ISTE is basically the largest concentration of nerdy educators (or wannabe nerdy ones) I have ever seen. Sessions are held all day long; special interest group meetings stretch late into the night; and free bowling offers time to make friends (shoutout to the Young Educators Network!). Since I don't want to bore you with small details, here are the basic take-aways for me, in no particular order:
1) There are people in tech companies that do care about helping you and your students. I met some great folks at various different companies that really wanted to help me, the teacher, work out something with their hardware/software that would improve my student's learning. Some companies even brought teachers to explain their first-hand experience (shoutout to Microsoft who brought me to ISTE to do just that).
2) There is a lot you can do with very little money. Aside from the idea I have shared already about bringing Chromebooks into my classroom next year (which I got some time to play with), there are plenty low-cost or free tech solutions for the classroom. Note-taking programs, organizer programs, engraved hardware specific to your school, etc. It is giving me hope that one person like myself can really get some tech out there for my students to use and learn from.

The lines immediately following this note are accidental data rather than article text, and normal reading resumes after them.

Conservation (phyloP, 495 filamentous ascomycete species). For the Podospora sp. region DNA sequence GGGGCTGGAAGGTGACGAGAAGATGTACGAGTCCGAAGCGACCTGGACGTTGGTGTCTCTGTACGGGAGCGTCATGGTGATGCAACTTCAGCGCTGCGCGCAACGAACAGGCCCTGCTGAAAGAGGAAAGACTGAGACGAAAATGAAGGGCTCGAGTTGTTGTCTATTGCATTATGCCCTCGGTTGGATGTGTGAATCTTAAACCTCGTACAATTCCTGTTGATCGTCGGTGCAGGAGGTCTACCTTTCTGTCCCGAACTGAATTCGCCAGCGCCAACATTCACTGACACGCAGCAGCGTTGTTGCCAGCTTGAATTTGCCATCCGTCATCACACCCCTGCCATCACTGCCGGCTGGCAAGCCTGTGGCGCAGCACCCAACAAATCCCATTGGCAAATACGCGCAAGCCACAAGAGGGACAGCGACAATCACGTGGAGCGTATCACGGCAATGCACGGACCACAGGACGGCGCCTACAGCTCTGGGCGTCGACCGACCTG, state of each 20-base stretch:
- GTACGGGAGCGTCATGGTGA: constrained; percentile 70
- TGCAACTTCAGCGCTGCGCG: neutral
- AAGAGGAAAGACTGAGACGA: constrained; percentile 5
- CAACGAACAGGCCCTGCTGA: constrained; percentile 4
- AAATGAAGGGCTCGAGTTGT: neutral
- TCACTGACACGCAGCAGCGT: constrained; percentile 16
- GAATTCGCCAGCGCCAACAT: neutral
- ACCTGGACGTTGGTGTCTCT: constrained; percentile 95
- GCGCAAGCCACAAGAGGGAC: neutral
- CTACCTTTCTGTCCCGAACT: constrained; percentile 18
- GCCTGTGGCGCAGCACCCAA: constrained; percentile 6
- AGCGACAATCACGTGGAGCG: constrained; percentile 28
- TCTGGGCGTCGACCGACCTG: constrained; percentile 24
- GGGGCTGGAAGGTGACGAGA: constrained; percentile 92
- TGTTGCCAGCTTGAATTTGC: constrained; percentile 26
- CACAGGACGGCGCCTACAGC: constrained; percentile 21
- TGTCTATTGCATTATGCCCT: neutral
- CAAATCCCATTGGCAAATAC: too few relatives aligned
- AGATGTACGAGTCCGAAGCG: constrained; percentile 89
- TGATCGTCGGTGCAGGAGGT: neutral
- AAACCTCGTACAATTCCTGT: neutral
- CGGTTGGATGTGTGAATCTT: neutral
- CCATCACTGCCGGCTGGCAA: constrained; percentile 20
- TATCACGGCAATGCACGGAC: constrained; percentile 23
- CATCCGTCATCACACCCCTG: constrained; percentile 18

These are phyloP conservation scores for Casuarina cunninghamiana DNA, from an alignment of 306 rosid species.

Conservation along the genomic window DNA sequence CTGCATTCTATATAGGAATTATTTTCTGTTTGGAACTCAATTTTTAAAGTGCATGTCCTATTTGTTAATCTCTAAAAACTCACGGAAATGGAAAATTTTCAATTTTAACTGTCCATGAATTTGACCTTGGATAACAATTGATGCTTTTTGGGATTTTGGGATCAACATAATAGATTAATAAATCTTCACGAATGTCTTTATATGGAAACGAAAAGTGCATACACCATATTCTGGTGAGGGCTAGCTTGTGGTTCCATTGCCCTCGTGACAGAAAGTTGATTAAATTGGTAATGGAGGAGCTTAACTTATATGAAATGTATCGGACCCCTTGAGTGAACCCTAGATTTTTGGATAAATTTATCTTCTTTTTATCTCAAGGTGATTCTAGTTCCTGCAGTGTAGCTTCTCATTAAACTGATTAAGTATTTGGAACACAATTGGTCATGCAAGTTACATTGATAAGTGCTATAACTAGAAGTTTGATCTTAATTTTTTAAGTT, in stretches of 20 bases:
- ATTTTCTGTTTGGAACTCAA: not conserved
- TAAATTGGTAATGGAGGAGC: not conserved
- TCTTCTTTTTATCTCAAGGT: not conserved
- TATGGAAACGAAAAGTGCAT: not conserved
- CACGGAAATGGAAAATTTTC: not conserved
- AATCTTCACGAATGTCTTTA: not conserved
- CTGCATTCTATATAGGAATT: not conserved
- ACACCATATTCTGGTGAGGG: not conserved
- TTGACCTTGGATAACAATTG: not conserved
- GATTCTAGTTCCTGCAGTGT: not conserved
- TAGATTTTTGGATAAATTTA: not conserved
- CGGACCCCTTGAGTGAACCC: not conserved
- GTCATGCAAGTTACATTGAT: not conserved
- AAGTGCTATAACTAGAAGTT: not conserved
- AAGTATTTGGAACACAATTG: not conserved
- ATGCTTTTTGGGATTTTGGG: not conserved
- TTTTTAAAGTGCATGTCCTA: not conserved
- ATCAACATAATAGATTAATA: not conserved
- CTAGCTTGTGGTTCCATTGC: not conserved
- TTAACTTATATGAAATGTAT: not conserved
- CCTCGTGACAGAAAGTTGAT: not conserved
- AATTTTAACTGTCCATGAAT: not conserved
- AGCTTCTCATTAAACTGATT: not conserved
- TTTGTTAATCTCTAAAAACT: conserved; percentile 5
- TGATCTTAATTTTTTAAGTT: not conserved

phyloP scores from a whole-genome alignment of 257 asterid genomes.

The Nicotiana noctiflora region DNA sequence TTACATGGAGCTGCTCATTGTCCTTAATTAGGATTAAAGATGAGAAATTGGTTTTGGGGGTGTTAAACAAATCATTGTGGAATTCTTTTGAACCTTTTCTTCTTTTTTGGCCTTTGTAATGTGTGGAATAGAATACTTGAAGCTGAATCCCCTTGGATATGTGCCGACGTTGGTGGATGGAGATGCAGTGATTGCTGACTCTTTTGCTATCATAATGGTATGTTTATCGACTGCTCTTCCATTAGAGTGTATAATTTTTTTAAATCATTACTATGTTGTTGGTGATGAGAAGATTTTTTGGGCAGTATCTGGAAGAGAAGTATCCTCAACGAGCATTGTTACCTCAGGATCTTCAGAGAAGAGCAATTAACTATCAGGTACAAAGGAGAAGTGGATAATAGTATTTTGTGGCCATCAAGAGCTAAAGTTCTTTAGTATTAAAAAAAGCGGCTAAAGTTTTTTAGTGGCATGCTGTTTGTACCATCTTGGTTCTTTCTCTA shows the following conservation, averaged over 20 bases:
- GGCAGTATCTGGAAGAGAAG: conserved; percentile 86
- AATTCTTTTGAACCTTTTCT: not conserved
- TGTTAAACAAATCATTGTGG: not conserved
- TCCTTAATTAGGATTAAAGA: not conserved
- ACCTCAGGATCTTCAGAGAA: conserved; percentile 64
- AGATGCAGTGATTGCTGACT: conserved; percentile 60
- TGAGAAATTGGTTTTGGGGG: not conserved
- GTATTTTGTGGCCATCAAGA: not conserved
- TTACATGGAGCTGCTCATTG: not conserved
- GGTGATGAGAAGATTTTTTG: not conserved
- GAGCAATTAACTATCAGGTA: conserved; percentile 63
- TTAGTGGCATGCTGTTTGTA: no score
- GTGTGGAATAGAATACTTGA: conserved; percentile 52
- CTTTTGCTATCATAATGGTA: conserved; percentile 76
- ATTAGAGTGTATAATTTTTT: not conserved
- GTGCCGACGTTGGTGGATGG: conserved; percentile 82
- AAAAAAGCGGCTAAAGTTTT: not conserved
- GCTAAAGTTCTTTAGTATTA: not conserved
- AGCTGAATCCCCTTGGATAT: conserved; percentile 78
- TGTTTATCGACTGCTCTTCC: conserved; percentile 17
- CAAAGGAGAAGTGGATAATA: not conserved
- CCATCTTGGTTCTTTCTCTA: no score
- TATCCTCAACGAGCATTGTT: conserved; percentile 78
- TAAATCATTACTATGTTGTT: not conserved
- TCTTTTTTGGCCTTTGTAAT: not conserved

3) People are more important thing things. This one is a little obvious, but as I walked the magnificent halls of the newly-expanded halls of the PA Convention Center I met so many great educators who want help for their students just like I do. I chatted with superintendents, IT professionals, teachers, bloggers, and more. I often find the concept of "networking" to be a bit forced and for of an "It" type relationship (shoutout to Martin Buber!) so when I discovered that when I talked with these people I seemed to be forging friendships, it was amazing!
Basically, I had a great time working, learning, and meeting people from all over the world the past few days. I hope to mimic this experience next year at the NCTM conference hosted in Philly and maybe even at the ISTE conference in San Diego.